Today In Salisbury’s History: Monday, Aug. 10, 1981

Monday, Aug. 10, 1981 —

  • It took 153 struggling swimmers to reach their 250-mile goal, but they swam the last stroke and raised $1,810.89 for the Wicomico County Chapter of the American Cancer society. Dorretta Murray, chairwoman of the third-annual Swim To Conquer Cancer event, said thousands of laps were completed at the Canal Woods Pool to meet the goal. Kim Walston, 12, was the top fundraiser with pledges from 166 sponsors. Swim teams from Elks, Canal Woods and Green Hill all participated.
  • Wicomico County Airport Director James Lamer reported that air traffic in and out of the airport has remained at 90 percent of normal throughout the air controllers strike. Lamer said there has been a 50 percent decrease in passenger traffic, as travelers are concerned that connecting flights leaving Baltimore and Washington might be canceled at the last minute because of the nine-day strike.
  • George Pitts, 63, director of the Delmarva Water Transport Committee has announced his retirement. The retired Army colonel is stepping down on Aug. 28 after four years leading the nonprofit group that oversees river traffic, dredging a facilities for the Port of Salisbury. A farewell luncheon will be held next week at the Green Hill Yacht & Country Club.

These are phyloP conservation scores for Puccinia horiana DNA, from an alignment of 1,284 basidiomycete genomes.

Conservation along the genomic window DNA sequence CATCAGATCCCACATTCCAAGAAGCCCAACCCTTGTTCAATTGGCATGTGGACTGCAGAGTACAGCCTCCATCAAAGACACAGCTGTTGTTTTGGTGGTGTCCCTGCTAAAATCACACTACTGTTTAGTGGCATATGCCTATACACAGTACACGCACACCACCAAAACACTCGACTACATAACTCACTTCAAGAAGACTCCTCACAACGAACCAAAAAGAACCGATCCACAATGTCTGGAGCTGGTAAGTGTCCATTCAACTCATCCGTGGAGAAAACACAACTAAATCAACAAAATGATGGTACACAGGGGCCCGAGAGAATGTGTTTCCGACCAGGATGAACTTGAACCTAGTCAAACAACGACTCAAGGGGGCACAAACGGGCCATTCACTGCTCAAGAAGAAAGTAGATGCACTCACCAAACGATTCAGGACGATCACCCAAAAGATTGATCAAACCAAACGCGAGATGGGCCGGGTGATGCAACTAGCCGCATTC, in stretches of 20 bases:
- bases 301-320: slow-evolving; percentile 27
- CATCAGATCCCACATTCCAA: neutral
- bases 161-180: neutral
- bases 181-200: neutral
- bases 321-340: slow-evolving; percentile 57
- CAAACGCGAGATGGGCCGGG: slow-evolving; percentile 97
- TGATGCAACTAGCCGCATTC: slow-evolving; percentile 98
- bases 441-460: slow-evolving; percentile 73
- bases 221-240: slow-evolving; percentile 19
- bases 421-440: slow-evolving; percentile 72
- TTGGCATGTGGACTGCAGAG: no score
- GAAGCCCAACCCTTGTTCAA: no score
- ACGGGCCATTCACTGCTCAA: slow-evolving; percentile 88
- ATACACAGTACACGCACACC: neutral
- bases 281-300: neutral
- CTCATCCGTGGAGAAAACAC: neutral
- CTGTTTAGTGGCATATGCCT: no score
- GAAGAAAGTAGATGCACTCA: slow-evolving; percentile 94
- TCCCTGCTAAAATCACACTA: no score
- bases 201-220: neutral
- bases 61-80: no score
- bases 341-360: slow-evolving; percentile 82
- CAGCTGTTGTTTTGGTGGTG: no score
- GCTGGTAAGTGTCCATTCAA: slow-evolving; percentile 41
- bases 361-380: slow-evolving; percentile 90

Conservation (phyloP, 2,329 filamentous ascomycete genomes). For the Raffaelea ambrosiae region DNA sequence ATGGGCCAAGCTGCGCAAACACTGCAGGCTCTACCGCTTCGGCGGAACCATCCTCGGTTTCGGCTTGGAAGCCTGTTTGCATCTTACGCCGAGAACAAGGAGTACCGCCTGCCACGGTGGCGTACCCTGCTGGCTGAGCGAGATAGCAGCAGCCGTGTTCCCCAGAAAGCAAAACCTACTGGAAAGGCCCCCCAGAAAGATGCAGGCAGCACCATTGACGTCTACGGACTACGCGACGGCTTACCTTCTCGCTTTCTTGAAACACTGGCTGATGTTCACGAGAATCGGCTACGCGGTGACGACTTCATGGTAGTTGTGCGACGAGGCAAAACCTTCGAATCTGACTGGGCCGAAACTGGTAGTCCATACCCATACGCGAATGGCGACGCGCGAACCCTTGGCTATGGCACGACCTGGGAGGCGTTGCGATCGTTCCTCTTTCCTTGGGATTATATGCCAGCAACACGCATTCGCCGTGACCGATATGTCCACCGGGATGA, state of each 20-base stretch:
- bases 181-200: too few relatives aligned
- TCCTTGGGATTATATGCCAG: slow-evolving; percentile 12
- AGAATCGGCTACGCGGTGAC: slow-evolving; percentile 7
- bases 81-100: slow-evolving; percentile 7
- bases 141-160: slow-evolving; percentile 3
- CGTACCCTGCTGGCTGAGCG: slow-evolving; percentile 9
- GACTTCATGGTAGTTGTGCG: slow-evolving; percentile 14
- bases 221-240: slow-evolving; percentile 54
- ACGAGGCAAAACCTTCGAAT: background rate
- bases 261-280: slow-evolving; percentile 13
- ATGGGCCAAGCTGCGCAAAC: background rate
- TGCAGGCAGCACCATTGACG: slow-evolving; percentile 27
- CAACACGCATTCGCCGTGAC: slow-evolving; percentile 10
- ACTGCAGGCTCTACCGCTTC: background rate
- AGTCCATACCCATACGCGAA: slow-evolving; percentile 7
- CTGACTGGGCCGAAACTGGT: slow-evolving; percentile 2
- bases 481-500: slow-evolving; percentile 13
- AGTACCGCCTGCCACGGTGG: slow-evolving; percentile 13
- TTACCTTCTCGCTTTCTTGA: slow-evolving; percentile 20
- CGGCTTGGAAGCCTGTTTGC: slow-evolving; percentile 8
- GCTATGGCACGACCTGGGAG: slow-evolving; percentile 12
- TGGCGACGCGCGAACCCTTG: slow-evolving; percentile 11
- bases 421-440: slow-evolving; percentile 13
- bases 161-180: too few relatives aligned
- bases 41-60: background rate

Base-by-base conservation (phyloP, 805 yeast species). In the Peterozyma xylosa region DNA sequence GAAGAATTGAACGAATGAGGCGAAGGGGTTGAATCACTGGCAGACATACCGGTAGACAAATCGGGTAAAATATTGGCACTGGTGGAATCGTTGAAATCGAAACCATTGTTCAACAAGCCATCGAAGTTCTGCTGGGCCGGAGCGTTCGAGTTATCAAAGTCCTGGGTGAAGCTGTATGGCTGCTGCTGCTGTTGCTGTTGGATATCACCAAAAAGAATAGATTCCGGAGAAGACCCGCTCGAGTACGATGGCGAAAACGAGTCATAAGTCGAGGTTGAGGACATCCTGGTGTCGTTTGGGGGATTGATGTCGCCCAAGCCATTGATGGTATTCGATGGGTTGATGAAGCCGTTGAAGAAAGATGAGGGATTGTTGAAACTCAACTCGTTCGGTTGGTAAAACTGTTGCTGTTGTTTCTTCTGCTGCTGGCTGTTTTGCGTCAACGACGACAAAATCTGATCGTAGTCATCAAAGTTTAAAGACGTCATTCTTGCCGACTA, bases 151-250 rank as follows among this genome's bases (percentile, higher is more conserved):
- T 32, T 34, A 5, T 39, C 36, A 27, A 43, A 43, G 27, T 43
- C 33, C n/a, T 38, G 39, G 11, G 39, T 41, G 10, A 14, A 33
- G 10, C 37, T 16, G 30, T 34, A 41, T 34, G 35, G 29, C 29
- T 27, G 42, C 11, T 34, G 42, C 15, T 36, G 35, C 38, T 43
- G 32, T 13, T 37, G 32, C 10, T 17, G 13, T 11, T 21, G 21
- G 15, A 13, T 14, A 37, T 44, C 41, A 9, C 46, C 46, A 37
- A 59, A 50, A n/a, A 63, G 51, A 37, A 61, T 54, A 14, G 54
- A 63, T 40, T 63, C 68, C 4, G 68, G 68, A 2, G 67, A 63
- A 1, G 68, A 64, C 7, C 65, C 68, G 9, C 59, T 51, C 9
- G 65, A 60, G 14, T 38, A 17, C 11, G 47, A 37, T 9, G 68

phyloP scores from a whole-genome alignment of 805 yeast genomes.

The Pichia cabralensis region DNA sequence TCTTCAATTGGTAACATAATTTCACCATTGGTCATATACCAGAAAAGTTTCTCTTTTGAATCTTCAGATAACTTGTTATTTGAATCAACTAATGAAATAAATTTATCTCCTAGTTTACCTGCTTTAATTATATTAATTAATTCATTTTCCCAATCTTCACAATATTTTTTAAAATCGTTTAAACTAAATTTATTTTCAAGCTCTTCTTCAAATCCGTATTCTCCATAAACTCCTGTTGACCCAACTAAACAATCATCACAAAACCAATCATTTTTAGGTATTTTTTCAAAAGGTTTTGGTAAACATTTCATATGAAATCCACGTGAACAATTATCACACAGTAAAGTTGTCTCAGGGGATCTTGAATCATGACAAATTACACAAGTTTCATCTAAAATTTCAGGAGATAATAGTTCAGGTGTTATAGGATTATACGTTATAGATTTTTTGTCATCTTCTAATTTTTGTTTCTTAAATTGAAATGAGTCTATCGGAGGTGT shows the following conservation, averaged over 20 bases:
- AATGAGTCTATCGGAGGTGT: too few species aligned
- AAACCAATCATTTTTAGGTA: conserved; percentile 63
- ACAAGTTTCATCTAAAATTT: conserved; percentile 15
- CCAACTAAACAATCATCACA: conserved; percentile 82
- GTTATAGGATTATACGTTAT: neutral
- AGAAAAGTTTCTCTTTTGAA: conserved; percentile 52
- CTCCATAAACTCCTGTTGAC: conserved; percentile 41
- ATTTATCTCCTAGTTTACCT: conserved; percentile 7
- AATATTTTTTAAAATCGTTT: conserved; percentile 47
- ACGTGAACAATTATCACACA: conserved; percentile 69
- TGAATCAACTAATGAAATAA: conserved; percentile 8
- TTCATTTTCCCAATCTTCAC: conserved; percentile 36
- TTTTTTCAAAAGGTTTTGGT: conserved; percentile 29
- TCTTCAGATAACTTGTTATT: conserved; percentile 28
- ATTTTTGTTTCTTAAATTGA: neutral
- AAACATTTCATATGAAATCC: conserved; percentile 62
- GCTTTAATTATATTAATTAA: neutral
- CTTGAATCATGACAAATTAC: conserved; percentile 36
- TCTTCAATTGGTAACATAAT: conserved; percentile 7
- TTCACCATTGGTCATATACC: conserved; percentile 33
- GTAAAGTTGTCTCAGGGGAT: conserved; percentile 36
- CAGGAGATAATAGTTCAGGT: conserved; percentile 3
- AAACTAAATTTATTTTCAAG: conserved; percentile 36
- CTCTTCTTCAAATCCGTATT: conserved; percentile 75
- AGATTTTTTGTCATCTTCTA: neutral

• Salisbury City Council members voiced extreme displeasure when they learned the state was taking back $7,900 from a $14,000 grant because the city Public Works Department couldn’t prove to state auditors that the money was spent correctly. Because the entire $14,000 has been spent, state officials will take $7,900 from a $50,000 grant destined for the city Police State auditors said Public Works officials were unable to produce time records showing city employees actually worked on the initiatives covered under the grant.
  • Deputy Fire Chief Bill “Pinky” Higgins and his crew members were being lauded for their performance in preventing a minor blaze at the Duo-Sofas manufacturing plant from become a major fire. Plant Vice President Iri Ward said firefighters quick response and action limited damage to “a few hundred dollars.” Ward said that if the smoldering blaze had spread to nearby containers of lacquer, major damage would have occurred inside the Northwood Industrial Park facility.
  • Loretta B. Jolley, widow of Thornton B. Jolley and the owner of Jolley Memorial Chapel, has been honored by the American Association of University Women for outstanding community service. Jolley, who attended Norfolk State University and received her degree from the University of Maryland Eastern Shore, has also taken graduate Classes at Morgan State University and Drexel University. The mother of three daughters, Jolley is a funeral director, a notary public and leader of a prominent Salisbury business.
  • Customers roamed the mostly empty aisles at the Pantry Pride supermarket in Salisbury Mall, looking for last-minute deals. The store is closing on Saturday after 13 years in its mall location. Pantry Pride, based in Baltimore, has filed bankruptcy and is closing all 45 of its stores. Salisbury’s Pantry Pride employed about 70 people.


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